Its time to replace both political parties & eliminate private funding of political campaigns. To prevent PACs & lobbyist from influencing legislation by eliminating private meetings, gifts & donations.
The only way to have a true democracy is to eliminate money from the election & legislative process. Our government & its treasury should be used to benefit the people & the nation not the privileged & their corporate identity
+5 # Wade 2011-01-20 20:01
Twenty new universities in twelve years! I think this one scares me the most. Our politicians keep reducing this kind of investment in the US. Just extrapolate those two trends for a while!
+1 # jmielkeyost 2011-01-20 22:55
If this is news to anyone, you were obviously sleeping during Intro to Business and Accounting 101. This is what capitalism IS. There are alternative economic systems, of course. We just happen to villify their names.
+2 # Ian Day 2011-01-21 06:02
As Agrippa didn't say to St Paul - "Almost, thou persuadest me to be a communist."
In the US & UK much cost, effort & union activity resulted in health & safety at work.
Health & safety costs money & puts up prices - so we buy foreign goods made where standards & expectations are low, & destroy our own industries.
The multinational still make their money.
The rich get richer & the poor get poorer.
We need constructive solutions & we're running out of time.
0 # Uppity Woman 2011-01-22 13:16
We DO possess solutions, and have for a while now. You know, all of us disdained, granola eating, tree hugging hippie types have been telling you all this was coming for nigh unto 40 years now, but all "mainstream" americans could do is make fun of us and our quite adorable ideological descendants. Wake up and read the tons of literature about collective businesses, sustainable lifestyle, the co-op movement, and much, much more that provide good, researched, we tried this and already made the mistakes information that can be used as models to escape the corporate tyranny and take hold of a better future for our children. You don't have to look like a hippie to learn from us, and we welcome mainstream types to join us, for there is room at our table for everyone. You just have to quit floundering around looking for acceptable "leaders" to make it easy for us, because that just isn't going to happen. That day is over. We are ALL leaders now, and must make our tomorrow with the same strength of purpose and power of intent as the captains of industry, and we must make it our mission to wake each day believing that we can change the world by our efforts. In this way we will secure that better world for our children.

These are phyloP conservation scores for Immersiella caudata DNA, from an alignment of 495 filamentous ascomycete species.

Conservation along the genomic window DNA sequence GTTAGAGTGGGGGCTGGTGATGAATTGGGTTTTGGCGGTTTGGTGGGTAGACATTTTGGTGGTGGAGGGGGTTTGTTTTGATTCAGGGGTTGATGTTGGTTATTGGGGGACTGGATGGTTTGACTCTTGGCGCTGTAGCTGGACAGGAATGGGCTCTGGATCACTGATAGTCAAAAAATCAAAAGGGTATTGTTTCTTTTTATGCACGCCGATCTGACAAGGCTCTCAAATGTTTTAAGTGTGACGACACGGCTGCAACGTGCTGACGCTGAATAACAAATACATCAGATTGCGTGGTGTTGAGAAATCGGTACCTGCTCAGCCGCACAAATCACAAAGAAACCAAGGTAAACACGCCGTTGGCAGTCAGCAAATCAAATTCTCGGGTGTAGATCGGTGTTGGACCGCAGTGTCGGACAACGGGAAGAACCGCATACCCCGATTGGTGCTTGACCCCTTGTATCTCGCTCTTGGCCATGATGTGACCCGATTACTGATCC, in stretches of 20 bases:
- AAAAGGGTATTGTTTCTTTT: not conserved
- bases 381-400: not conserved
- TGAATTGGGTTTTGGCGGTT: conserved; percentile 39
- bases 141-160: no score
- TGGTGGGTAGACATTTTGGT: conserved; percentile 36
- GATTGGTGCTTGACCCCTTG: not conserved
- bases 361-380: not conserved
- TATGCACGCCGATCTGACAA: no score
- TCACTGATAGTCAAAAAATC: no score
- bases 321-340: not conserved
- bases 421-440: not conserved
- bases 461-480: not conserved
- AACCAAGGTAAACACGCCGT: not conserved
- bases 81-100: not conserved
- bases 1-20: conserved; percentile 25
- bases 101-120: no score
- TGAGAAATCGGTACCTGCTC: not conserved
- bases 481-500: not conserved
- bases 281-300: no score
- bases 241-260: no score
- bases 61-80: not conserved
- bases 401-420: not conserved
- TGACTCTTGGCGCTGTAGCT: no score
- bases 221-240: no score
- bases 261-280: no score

+2 # zwqonline 2011-01-24 01:01
I'm from China and I wanna be objective about the economical situation in China right now. GDP is rising, PMI is rising, and both FDI and FII is rising as well. And seems like China has defeated Japan and became the largest trade comrade with US. But figures are still figures, the truth is still confusing and worth worrying. Home price and CPI have kept booming even goverment has issued multiple policies. People's salaries haven't grow for years.. These are the realistic problems we are now facing. However, Chinese people currently are more calm about the surface figures. That's why we believe we should look into China's economical situation in a humble way. That is also why I always tell those around me not to compare the economics of China with US. There is still a long, long way to go.

p.s. THINK CLEARLY before you decide to purchase real estate in China.. That will cost you an arm and a leg! (except hot money investors, which I hate very much) ^^